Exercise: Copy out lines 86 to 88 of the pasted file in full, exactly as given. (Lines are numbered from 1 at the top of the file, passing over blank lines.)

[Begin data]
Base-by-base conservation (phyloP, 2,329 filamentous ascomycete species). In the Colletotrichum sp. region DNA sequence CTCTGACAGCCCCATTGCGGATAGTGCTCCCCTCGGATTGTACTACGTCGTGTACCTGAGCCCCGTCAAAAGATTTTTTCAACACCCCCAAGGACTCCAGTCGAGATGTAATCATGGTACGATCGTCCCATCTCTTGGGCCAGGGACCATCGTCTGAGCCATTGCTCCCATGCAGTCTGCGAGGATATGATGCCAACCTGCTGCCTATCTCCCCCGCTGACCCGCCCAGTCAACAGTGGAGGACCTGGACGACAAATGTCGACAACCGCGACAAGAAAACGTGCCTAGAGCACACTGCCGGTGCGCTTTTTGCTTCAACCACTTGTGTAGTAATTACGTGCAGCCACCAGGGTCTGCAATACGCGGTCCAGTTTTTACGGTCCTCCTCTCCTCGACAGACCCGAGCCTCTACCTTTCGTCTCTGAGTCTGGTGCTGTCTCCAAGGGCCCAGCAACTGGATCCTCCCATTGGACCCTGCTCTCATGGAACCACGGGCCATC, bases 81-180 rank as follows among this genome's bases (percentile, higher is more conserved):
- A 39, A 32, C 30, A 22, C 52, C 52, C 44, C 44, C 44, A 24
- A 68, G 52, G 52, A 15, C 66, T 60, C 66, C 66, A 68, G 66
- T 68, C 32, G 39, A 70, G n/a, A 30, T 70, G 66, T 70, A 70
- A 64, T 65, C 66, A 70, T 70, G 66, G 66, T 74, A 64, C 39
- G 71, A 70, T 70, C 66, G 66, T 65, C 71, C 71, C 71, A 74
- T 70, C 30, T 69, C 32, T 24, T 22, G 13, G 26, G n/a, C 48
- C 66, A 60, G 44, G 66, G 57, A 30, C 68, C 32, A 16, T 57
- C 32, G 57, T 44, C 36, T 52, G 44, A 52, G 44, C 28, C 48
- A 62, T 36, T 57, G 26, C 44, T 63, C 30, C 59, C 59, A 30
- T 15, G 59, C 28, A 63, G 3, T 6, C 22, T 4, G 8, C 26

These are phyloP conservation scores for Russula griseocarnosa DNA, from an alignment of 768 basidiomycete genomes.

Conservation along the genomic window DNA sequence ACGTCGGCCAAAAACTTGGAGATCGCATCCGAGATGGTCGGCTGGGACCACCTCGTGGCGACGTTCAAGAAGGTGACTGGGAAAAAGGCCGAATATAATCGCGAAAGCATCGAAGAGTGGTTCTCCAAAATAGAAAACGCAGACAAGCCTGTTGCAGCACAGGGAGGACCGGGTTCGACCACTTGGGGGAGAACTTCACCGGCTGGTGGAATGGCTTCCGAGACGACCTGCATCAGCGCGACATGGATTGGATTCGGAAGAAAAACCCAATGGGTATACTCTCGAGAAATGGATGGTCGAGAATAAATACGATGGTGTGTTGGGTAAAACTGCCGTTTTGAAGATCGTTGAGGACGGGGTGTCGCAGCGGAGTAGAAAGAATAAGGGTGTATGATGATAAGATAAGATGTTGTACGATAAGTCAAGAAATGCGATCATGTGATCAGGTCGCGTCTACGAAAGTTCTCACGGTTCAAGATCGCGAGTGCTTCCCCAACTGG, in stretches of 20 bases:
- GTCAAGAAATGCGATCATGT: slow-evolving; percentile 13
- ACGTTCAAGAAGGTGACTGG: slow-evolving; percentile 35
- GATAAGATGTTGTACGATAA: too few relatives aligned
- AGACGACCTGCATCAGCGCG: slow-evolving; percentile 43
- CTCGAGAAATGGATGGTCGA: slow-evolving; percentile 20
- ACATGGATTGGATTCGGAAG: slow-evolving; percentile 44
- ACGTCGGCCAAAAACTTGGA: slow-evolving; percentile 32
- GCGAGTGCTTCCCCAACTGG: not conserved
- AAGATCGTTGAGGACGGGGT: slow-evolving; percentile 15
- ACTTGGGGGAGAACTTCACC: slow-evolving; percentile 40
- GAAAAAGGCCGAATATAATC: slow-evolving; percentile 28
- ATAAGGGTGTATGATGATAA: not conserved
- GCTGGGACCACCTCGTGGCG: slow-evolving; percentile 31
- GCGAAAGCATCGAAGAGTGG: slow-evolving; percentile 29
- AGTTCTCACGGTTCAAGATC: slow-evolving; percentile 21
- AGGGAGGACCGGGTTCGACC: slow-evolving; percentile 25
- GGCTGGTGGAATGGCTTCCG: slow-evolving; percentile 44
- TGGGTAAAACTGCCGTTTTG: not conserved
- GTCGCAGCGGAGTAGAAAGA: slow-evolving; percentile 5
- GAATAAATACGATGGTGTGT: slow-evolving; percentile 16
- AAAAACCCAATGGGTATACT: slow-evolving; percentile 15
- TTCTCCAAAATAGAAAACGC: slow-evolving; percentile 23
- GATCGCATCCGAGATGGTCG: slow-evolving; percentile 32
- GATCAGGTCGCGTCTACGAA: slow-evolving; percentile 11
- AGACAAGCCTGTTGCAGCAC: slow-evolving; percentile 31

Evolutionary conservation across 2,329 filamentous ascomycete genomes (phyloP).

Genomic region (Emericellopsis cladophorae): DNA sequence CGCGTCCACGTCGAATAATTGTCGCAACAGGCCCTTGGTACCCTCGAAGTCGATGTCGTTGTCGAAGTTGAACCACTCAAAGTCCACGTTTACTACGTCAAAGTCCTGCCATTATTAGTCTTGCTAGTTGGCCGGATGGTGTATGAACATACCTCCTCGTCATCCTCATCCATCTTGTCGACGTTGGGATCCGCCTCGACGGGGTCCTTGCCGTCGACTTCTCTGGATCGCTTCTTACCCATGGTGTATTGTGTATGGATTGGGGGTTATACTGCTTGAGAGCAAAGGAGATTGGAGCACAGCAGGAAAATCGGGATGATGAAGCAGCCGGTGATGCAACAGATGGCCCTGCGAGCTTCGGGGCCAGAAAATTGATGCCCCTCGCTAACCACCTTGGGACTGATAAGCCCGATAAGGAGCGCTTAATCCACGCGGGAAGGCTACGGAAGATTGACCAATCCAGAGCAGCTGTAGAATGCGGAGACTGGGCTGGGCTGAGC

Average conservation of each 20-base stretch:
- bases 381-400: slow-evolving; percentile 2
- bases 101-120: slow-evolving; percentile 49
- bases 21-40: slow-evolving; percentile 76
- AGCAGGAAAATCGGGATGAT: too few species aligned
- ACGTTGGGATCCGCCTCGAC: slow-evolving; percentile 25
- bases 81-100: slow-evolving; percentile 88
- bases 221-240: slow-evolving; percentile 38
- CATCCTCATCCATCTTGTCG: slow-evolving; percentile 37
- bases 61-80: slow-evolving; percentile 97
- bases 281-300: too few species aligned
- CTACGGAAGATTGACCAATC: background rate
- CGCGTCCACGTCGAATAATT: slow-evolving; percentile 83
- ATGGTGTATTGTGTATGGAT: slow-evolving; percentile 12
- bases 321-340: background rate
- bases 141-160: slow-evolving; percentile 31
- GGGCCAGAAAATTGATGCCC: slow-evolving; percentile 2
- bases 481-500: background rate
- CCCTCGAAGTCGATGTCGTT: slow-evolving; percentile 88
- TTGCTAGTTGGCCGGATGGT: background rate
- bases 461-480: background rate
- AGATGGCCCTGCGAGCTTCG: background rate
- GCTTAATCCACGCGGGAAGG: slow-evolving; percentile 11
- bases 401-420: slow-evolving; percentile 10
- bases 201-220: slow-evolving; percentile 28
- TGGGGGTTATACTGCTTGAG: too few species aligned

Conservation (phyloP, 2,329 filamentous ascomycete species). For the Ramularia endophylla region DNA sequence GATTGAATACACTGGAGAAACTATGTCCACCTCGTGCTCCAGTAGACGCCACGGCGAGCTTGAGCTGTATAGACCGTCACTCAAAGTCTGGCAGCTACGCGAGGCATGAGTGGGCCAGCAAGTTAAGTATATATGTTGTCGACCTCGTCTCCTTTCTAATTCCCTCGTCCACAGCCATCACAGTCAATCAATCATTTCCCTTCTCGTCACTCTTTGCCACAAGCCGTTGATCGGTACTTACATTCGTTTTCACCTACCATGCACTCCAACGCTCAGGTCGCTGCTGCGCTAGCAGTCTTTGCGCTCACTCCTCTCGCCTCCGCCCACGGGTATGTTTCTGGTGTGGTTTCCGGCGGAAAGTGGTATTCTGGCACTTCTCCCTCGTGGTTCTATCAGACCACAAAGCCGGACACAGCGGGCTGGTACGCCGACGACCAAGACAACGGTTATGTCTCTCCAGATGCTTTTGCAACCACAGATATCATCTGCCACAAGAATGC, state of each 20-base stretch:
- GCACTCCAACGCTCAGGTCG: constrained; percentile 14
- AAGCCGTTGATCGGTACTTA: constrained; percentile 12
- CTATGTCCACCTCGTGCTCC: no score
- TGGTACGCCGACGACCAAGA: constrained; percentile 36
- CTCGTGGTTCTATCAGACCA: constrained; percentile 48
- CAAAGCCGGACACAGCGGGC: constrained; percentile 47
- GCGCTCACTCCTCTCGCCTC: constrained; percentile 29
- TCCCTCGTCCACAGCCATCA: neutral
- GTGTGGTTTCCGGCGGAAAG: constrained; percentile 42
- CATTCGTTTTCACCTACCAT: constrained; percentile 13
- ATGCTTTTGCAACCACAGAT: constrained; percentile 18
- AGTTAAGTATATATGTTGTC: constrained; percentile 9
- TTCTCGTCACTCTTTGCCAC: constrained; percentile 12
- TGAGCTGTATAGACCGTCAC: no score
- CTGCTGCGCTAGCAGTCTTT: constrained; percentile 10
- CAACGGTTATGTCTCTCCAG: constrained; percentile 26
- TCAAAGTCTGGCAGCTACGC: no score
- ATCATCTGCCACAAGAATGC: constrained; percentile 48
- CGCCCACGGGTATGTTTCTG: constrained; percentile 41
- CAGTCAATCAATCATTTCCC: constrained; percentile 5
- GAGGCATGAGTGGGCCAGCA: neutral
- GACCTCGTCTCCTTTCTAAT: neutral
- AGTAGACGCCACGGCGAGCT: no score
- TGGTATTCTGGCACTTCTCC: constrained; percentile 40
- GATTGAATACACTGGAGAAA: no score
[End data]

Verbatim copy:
- CGCCCACGGGTATGTTTCTG: constrained; percentile 41
- CAGTCAATCAATCATTTCCC: constrained; percentile 5
- GAGGCATGAGTGGGCCAGCA: neutral